The dark side of all this though is that our planned move will now all take place in the shadow of uncertainty. If Article 50 is triggered what will come out the other side? Will we have access to healthcare and schooling for the kids, can we set up a business, how will we be taxed? These and a zillion other questions have kept us awake for a few nights now and at one point we considered that maybe we shouldn’t go until we know the answers. Then we pulled ourselves together and thought, sod it, let’s go! Worst case we spend a couple of years living in a new country, learning the language and soaking up the culture. At the end of that time we’ll have enriched our lives and spent two wonderful, carefree years with our young children at the time when they need us most. Worst case we move on in a couple of years and go where the wind blows. If we can get somewhere with our French language skills – given I’d need to return to having a “proper” job – maybe Canada, maybe somewhere else in Europe. The worst that could happen is that we end up back in the UK, in which case there’s always Scotland! So yes, we could stay here, live as we are now, put up with the rain, the collapsing economy, and wallow in the mess that the UK has become, or we can take a leap into the void. When I put it like that, we’d be crazy to stay.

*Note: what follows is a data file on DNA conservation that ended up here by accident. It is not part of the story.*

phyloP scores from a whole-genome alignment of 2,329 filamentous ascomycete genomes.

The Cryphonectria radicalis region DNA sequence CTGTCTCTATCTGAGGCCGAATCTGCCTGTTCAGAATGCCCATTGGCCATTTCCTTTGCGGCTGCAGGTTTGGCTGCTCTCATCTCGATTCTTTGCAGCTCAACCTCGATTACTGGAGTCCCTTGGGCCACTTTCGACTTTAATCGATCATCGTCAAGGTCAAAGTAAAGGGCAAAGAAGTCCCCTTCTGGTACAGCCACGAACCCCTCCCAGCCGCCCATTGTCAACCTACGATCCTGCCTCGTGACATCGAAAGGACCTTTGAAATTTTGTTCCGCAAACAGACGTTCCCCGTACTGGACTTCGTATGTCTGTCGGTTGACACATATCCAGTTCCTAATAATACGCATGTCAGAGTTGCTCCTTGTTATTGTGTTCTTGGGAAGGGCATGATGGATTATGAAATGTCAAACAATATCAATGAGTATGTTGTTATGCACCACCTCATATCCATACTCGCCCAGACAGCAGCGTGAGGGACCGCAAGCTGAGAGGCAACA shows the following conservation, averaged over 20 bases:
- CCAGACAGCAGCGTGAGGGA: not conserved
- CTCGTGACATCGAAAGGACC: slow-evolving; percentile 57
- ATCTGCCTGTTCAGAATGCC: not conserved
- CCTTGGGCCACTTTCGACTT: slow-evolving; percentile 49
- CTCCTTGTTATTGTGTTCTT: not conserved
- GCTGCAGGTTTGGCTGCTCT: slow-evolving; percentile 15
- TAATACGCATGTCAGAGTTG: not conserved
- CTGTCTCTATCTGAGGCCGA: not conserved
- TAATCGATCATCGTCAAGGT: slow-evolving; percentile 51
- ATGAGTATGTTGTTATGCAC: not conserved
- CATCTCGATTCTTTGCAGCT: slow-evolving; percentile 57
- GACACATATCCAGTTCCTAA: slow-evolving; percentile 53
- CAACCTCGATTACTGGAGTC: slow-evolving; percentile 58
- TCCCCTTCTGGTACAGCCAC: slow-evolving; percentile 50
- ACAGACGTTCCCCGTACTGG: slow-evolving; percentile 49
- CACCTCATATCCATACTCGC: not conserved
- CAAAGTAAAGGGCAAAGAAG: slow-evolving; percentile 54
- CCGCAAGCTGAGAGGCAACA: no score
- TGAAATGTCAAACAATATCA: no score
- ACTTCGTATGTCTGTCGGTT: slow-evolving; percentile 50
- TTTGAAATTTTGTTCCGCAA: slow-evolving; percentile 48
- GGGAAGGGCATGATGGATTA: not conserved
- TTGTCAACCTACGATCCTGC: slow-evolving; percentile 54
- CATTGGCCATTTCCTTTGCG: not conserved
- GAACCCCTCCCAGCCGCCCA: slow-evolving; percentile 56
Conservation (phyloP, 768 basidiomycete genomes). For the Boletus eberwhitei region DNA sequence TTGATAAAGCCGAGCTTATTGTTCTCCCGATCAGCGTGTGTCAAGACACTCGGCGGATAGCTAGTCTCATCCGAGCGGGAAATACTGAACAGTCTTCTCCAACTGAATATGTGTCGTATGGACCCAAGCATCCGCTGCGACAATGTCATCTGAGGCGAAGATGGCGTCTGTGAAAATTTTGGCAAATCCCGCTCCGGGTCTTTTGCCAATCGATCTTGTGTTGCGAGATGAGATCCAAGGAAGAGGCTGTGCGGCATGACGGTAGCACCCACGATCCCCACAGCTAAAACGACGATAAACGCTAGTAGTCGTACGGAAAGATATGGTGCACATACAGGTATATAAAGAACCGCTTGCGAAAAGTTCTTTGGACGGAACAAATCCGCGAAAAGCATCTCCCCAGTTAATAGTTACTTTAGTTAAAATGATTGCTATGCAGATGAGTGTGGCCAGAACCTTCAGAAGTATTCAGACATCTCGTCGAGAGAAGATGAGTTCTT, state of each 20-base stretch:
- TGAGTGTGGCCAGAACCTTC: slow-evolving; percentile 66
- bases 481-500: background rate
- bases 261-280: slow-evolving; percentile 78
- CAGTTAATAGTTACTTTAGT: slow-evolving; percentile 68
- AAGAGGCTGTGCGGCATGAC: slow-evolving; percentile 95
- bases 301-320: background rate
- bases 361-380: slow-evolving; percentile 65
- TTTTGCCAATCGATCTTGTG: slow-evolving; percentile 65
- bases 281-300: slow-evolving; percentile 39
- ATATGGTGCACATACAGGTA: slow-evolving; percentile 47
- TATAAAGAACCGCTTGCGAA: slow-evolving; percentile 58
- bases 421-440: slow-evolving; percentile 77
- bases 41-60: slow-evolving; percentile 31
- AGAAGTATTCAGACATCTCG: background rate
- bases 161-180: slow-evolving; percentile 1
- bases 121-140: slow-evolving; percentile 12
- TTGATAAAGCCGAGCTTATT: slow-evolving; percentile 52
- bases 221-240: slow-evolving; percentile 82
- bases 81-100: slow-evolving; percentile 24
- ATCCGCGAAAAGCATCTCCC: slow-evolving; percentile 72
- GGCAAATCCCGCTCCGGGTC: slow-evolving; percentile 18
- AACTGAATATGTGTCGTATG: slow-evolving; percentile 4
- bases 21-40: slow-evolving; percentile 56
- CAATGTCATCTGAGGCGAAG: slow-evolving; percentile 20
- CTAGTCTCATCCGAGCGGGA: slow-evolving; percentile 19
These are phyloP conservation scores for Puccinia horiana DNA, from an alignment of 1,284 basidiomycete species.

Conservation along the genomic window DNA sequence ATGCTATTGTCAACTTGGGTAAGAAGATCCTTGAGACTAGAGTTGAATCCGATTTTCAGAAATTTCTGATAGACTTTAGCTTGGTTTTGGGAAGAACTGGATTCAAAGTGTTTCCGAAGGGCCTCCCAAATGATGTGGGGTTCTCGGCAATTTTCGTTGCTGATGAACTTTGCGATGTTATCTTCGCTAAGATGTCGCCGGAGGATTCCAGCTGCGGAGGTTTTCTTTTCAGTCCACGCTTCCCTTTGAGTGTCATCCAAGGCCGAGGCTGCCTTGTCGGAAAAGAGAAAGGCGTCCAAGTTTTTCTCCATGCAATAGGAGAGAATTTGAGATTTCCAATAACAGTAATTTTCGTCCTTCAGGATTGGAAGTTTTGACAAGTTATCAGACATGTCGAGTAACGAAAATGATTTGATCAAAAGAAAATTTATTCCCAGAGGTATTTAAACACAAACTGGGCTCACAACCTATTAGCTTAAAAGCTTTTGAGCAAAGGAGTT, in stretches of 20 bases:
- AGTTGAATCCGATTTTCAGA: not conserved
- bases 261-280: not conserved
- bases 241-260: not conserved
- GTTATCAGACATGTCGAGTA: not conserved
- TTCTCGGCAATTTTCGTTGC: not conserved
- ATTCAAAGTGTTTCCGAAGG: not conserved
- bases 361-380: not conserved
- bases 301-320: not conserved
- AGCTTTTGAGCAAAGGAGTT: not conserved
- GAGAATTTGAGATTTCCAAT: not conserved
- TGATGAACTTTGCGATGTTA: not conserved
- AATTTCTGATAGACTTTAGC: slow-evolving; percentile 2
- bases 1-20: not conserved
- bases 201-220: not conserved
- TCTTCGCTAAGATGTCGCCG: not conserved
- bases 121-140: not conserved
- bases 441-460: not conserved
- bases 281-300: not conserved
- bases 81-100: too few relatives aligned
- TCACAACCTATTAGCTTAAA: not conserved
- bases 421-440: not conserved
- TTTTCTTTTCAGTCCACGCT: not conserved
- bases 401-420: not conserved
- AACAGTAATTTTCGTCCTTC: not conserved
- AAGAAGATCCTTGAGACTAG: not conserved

It’s complicated

Reality check: we are planning to move to France in October, which means we have roughly 16 weeks to do everything we need to do to make that happen. This last week James has been incredibly busy trying to find a place for us to move to, as our plan is first to rent then to buy as that will enable us to check out nurseries, schools, etc. However, it turns out that finding what is termed a long-term furnished let that allows pets (we have cats), is safe for both children and said pets, and has some form of heating is complicated. 

Then there’s the logistics of getting there. Is that complicated or what!? Cats are the critical factor in all moving scenarios, making the whole darned process pretty darned complicated! It’s a good job we think of them as family or they’d be out in their soft pointy ears.

Then there’s the troublesome problem of only one of us really having the time and headspace or having the use of both arms simultaneously to do much if this. Clue: that person is not me. Complicated further by the fact that my brain is so smashed from 1, 2, 3am wake ups (and the rest) that everything J tells me he’s done goes in one ear and out if the other. What I need is for him to write things down but that’s not his style. Oh boy. Complicated!

Finally, there’s this Brexit referendum nightmare to take into account. The potential implications of the Leave lot getting their way are not worth thinking about. The vote is later this month. It’s a pretty complicated question to put to the general public, in my view; far, far too complicated!

So here we are. 16 weeks and counting. And its all a bit complicated.